When I tell people I’m headed to the arctic, their first question is generally “why?” or “what for?”, as if going to the arctic isn’t a normal vacation, or it’s not as fun a vacation spot as the Bahamas. And to be fair, the arctic might be a little bit extreme for a traditional vacation. For one, there are no hotels really, so we stay on a boat; a floating hotel so to speak. For another, the focus is really on the ice and wildlife. No shopping or sandy beaches to speak of. For another, there’s obviously no cell service or Wi-Fi up here. And so for 10 days, I am fully disconnected from the world. Have I told everyone I needed to that I will be unreachable? Almost definitely not. Am I concerned about the number of emails or notifications I’m going to receive upon my return? Ehhhhhh…. Let’s not think about that!
Let’s think instead, about the amazing opportunity before me. No work to distract my workaholic brain from working, so all I’m left with is writing for this blog. Perhaps I’ll write enough to make up for all the posts I’ve missed this year. No emails to check, no phone calls to make, no presentations to write. The amount of nothingness and disconnectedness is almost scary.
It’s been only 1 day on this boat, and so far, we’ve had a bearded seal come right up to our little boat. We’ve seen reindeer and dolphins and whales and a glacier calving and many a bird. We have walruses and perhaps polar bears to look forward to. There is a non zero chance of seeing a narwhal, although it’s near an impossibility. And of course, a whole sunset and sunrise within a couple minutes because at this time of year, there is no darkness.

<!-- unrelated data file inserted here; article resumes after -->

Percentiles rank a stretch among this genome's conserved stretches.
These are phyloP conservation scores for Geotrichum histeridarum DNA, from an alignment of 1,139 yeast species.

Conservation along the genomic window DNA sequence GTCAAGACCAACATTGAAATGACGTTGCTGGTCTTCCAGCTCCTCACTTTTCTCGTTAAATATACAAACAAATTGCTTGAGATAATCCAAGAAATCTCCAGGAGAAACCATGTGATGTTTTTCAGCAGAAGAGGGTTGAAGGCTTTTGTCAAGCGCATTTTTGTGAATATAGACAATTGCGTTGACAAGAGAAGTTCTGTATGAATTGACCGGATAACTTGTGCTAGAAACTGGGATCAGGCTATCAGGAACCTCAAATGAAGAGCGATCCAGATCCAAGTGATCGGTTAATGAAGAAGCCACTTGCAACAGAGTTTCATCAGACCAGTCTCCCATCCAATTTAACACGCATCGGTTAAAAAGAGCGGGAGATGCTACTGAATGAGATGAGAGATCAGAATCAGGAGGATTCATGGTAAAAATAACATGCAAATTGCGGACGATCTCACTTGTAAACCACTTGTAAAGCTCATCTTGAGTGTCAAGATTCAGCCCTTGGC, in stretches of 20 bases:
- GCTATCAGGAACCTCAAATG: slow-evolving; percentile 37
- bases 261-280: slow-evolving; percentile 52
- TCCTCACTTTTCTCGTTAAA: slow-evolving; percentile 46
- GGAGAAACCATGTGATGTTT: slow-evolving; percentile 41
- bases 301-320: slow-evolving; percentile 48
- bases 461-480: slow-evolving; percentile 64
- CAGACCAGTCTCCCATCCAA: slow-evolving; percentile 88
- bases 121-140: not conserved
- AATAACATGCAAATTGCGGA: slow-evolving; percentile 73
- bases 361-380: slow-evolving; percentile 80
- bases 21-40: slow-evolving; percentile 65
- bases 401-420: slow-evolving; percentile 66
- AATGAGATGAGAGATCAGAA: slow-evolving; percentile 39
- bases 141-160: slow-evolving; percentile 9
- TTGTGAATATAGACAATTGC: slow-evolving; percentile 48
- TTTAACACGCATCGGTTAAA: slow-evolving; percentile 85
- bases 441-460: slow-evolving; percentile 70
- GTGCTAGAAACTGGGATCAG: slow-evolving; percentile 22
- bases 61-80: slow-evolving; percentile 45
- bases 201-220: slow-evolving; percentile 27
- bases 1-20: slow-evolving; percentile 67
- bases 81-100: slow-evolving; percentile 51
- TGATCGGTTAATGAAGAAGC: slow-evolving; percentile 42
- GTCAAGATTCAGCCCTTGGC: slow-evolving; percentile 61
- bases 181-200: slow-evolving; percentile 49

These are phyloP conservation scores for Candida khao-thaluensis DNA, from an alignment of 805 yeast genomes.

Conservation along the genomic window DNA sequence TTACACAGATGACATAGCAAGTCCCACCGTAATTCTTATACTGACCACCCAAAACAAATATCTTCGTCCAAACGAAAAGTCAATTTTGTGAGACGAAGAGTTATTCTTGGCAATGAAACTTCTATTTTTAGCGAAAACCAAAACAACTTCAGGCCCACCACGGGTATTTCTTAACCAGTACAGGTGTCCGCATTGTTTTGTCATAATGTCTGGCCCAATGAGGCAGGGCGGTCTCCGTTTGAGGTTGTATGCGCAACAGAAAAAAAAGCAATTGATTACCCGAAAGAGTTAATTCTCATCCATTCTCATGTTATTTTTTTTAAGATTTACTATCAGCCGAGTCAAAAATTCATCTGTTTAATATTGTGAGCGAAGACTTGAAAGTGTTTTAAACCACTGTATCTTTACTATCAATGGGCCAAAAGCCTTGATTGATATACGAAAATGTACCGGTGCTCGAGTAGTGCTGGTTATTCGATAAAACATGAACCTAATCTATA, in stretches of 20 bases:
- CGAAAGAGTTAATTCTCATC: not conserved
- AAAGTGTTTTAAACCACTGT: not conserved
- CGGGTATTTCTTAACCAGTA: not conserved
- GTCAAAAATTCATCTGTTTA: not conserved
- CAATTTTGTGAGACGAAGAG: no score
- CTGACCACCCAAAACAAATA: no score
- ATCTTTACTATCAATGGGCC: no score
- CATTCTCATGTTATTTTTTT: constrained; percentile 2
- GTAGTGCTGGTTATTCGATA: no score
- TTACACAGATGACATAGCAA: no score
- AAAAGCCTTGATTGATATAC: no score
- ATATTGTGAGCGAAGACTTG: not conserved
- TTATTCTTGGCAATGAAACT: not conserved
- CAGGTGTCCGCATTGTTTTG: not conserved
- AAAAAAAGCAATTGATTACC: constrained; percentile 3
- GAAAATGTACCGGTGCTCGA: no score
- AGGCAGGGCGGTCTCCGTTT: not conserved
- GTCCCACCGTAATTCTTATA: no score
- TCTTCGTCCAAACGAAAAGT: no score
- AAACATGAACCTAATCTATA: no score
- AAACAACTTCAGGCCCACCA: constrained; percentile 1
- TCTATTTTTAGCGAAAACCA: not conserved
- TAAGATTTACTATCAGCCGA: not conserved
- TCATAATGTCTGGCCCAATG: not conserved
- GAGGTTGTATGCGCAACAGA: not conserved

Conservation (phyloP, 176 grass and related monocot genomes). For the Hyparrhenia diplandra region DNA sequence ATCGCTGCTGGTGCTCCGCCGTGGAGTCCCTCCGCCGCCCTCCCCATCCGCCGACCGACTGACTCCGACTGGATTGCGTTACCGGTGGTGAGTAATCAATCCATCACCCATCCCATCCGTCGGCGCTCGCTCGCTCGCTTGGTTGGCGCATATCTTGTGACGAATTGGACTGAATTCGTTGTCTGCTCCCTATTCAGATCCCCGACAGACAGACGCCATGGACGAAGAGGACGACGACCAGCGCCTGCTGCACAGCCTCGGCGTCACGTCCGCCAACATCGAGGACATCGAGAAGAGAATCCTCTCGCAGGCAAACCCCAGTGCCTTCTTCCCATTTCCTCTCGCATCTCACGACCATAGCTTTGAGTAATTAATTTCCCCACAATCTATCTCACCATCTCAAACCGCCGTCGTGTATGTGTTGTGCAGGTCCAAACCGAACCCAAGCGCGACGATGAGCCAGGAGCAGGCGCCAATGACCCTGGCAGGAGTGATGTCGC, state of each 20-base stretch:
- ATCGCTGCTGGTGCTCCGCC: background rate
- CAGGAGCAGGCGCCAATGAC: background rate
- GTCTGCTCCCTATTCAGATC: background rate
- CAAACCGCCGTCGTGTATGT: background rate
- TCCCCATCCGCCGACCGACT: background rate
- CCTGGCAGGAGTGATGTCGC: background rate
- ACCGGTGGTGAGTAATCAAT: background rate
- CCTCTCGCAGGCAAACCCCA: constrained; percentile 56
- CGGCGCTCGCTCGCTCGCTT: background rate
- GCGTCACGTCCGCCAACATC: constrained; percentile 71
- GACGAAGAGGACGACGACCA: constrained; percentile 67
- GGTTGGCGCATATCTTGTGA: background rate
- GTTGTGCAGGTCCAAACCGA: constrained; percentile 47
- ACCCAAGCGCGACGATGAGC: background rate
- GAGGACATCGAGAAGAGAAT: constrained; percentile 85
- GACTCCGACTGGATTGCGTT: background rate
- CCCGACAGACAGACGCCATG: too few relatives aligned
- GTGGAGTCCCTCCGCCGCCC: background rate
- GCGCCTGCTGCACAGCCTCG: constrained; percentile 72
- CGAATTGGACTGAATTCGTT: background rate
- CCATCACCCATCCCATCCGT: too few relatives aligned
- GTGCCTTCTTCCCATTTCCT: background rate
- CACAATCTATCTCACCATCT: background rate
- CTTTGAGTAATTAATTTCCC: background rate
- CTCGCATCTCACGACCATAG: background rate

And it’s cold up here. Not that that should be surprising, but it’s so different from the LA heat, from the sweltering summer that I just barely survived. I get to pull out all my old Chicago gear: the gloves, the hats, the earmuffs, the scarves, the coats, and be pleased my hoarding tendencies have once again paid off.
So here we go. The ship we’re on is the Kinfish, an ex research vessel turned 12 passenger boat that rocks when it sails, that used to be a scientific expedition ship, and once carried out environmental explorations. And is now for us, the tourists who are here to see the Arctic ice before it completely melts away. And despite all it took for us to travel here, our footprint here is incredibly small. Water is made on the ship. There are no human settlements here for us to visit; we leave the land as we find it. All our expeditions revolve around the changing climate and the history of human involvement. And so far away from all other civilization, from the constant connectivity that I’m used to, it’s almost so lonely here. So hopelessly lonely, and so heartachingly beautiful.